(Bloomberg) — Ginni Rometty, Meg Whitman and Safra Catz have been trailblazers in the technology industry, and now they’re America’s highest-paid female executives.
Rometty, 59, the chief executive officer of International Business Machines Corp., was awarded a $96.8 million package for last year, making her the top-ranked woman on the Bloomberg Pay Index, a ranking of the 200 best-compensated executives at companies that submit details to U.S. regulators. That puts her at No. 6 on the list, after five men, and marks the first time a woman has cracked the Top 10 since the index was created in 2015.
Whitman, 60, the CEO of Hewlett Packard Enterprise Co., is No. 2 with $52.5 million in her first year leading the maker of corporate software and hardware, following its split from parent Hewlett-Packard Co. Her package includes stock options and restricted shares linked to performance. Companies often grant big equity awards to executives in their first year on the job.
Catz, 55, who was the top-paid female executive for 2015 after she was promoted to co-CEO of Oracle Corp., is third with $39.2 million. Her compensation fell since the board scaled back executive awards following years of shareholder complaints, and she didn’t get an annual bonus after Oracle’s profit slid.
Fourteen women made the list for 2016 pay, compared with 17 a year earlier. The index values equity awards at each company’s fiscal year-end. Compensation figures can therefore differ from those disclosed in regulatory filings, in some cases by a lot, depending on stock-price moves and dividend payouts.
Those at the top of the ranking benefited as tech stocks were among the best performers in the U.S. last year. The S&P 500 Technology Hardware and Equipment Index climbed 15 percent, outpacing the 9.5 percent advance for the broader benchmark, and the tech-heavy Nasdaq Composite Index logged its fifth straight year of gains.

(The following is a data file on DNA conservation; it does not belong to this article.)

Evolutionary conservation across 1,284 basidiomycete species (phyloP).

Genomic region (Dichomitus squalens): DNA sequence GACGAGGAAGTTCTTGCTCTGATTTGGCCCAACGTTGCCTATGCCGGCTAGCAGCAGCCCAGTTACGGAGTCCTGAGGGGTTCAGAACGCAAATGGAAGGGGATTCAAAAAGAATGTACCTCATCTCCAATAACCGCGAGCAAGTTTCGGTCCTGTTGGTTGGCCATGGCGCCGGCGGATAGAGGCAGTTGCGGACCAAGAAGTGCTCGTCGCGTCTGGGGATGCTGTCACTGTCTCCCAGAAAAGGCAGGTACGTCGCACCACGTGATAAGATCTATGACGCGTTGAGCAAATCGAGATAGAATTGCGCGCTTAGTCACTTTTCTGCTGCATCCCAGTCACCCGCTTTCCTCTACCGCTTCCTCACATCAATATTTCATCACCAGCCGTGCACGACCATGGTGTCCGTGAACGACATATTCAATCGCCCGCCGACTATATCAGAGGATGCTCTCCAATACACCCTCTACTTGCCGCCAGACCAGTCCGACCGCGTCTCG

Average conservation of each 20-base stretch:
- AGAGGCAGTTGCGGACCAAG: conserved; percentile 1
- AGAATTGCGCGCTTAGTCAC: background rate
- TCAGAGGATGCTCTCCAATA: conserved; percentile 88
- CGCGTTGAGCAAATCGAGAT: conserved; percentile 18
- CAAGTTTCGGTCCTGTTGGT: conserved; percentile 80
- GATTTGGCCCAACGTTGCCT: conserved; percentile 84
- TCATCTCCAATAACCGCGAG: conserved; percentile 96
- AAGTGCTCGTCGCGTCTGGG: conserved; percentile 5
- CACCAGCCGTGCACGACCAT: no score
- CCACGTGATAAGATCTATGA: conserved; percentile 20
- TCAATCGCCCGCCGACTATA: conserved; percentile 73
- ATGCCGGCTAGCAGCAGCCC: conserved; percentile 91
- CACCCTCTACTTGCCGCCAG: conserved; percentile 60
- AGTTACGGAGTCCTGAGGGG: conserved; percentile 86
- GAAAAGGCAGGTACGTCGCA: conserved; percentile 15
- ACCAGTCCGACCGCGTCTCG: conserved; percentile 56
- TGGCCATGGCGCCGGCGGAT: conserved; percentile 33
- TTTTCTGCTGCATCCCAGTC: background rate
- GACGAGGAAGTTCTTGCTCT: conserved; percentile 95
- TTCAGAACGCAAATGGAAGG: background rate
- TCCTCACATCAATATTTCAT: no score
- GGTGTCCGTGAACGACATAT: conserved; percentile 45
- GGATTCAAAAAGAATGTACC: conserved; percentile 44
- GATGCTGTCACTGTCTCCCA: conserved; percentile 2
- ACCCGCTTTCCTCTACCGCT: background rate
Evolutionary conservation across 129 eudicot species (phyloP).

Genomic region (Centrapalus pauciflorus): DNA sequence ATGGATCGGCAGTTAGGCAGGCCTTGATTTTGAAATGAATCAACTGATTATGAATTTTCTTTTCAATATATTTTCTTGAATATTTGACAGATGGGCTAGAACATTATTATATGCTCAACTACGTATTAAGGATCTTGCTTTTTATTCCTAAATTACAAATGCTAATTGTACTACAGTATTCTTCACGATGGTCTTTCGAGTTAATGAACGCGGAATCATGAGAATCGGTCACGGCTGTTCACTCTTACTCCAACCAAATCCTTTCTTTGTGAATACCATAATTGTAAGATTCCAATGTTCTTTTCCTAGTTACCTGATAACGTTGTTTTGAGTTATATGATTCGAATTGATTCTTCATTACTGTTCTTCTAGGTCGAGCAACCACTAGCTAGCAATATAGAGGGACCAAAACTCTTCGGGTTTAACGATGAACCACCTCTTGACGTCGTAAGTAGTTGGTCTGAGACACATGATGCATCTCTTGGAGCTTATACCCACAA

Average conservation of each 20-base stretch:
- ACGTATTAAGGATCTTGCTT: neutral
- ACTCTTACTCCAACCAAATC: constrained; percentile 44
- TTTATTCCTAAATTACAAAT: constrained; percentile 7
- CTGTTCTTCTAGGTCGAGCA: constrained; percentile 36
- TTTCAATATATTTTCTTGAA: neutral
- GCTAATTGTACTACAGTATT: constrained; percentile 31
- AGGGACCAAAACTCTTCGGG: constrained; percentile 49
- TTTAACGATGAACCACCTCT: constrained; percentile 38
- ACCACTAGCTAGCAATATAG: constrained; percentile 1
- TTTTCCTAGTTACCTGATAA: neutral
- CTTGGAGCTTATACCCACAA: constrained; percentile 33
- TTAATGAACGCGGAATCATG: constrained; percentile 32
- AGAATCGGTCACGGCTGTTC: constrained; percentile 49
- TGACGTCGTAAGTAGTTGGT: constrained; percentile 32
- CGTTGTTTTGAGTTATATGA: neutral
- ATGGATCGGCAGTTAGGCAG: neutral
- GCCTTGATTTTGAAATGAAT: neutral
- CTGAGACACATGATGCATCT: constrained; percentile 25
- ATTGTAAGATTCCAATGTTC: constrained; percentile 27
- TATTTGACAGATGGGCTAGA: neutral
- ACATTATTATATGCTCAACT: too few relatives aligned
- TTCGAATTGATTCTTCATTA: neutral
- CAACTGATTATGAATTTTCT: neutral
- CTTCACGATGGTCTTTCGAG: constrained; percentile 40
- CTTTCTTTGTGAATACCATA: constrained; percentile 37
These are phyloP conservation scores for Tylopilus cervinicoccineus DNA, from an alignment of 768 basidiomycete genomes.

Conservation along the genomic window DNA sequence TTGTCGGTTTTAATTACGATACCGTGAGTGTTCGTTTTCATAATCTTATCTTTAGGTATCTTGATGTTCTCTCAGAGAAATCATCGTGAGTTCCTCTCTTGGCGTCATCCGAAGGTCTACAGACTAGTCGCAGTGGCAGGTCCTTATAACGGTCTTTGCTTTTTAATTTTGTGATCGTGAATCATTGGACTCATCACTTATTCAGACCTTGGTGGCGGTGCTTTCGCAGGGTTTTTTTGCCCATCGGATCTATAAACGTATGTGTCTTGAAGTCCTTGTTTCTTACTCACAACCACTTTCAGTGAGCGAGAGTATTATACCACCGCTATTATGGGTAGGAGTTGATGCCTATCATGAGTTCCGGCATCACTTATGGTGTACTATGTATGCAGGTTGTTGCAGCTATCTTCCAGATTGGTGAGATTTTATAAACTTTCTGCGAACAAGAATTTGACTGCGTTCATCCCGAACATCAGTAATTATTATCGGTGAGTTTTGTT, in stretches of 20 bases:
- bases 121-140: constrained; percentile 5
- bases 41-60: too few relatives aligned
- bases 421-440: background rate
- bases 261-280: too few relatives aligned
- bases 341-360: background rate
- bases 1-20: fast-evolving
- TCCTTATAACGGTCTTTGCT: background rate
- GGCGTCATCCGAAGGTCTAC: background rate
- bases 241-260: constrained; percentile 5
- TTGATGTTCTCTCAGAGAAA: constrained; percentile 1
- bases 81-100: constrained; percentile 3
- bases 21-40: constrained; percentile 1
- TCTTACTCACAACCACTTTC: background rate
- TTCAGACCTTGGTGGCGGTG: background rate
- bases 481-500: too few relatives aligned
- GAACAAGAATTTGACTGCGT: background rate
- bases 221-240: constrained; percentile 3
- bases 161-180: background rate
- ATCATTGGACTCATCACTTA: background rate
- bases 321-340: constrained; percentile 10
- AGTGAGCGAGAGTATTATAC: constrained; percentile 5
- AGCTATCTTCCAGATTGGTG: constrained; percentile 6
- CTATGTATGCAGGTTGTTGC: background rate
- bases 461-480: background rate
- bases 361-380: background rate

Rometty’s awards include a one-time grant of premium-priced stock options that surged in value after IBM shares rallied 21 percent in 2016.
Marissa Mayer, Yahoo! Inc.’s outgoing CEO, took fourth with $32.8 million for the year she orchestrated a sale of the firm to Verizon Communications Inc. The board withheld her 2016 bonus after it was revealed that hacks of the web portal had exposed hundreds of millions of users’ personal information. Part of her pay comes in stock that’s linked to performance. Mayer, 41, will step down from the board when the deal is completed.
Phebe Novakovic, 59, who’s led General Dynamics Corp. since 2013, was fifth with $30.6 million in awarded compensation. The value of her options and stock grants, some of which are linked to performance targets set by the maker of Abrams tanks and nuclear submarines, jumped along with defense stocks in the wake of Donald Trump’s election.
The top-ranked executives or their representatives declined to comment or didn’t respond to requests for comment.
Topping the Bloomberg Pay Index for 2016 is Wal-Mart Stores Inc.’s online chief Marc Lore, who received $236.9 million in awarded compensation, the bulk of it from shares that were part of the purchase price for his Jet.com Inc. Apple Inc.’s Tim Cook took second and Evercore Partners Inc.’s John S. Weinberg was third.